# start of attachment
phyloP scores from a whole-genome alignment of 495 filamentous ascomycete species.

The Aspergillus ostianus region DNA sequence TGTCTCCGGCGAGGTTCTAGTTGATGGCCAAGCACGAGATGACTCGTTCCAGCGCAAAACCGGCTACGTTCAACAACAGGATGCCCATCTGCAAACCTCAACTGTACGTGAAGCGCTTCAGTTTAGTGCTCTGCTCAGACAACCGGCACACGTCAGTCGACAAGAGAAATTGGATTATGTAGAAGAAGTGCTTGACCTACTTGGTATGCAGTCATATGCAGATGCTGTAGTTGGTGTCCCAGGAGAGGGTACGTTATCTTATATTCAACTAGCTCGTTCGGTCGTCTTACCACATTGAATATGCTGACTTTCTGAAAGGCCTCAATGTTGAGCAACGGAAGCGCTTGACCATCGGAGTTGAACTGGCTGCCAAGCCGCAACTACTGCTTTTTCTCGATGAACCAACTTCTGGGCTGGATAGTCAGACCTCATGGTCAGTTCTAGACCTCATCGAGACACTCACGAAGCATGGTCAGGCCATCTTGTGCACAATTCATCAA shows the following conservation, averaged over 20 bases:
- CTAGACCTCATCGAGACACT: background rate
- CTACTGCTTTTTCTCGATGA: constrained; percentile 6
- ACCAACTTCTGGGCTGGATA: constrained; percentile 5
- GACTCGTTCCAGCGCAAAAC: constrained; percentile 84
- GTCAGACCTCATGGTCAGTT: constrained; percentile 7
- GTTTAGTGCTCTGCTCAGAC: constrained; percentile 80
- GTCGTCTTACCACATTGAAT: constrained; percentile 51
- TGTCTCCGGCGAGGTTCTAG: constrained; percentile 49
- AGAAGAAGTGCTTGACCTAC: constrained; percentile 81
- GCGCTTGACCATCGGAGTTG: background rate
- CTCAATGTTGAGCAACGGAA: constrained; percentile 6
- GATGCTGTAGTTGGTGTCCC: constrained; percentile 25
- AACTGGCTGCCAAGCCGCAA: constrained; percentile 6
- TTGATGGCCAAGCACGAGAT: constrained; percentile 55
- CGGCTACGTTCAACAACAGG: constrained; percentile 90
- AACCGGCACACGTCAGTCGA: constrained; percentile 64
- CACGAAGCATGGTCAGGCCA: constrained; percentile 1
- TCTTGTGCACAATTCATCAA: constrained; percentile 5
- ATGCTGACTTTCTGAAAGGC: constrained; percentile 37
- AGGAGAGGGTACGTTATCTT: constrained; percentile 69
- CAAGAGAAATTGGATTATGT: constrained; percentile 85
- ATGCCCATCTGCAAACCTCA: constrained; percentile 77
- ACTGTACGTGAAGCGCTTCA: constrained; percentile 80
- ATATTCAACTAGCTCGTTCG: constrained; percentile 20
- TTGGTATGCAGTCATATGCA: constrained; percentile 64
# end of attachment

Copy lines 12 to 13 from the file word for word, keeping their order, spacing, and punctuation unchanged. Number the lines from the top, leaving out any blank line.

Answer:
- GCGCTTGACCATCGGAGTTG: background rate
- CTCAATGTTGAGCAACGGAA: constrained; percentile 6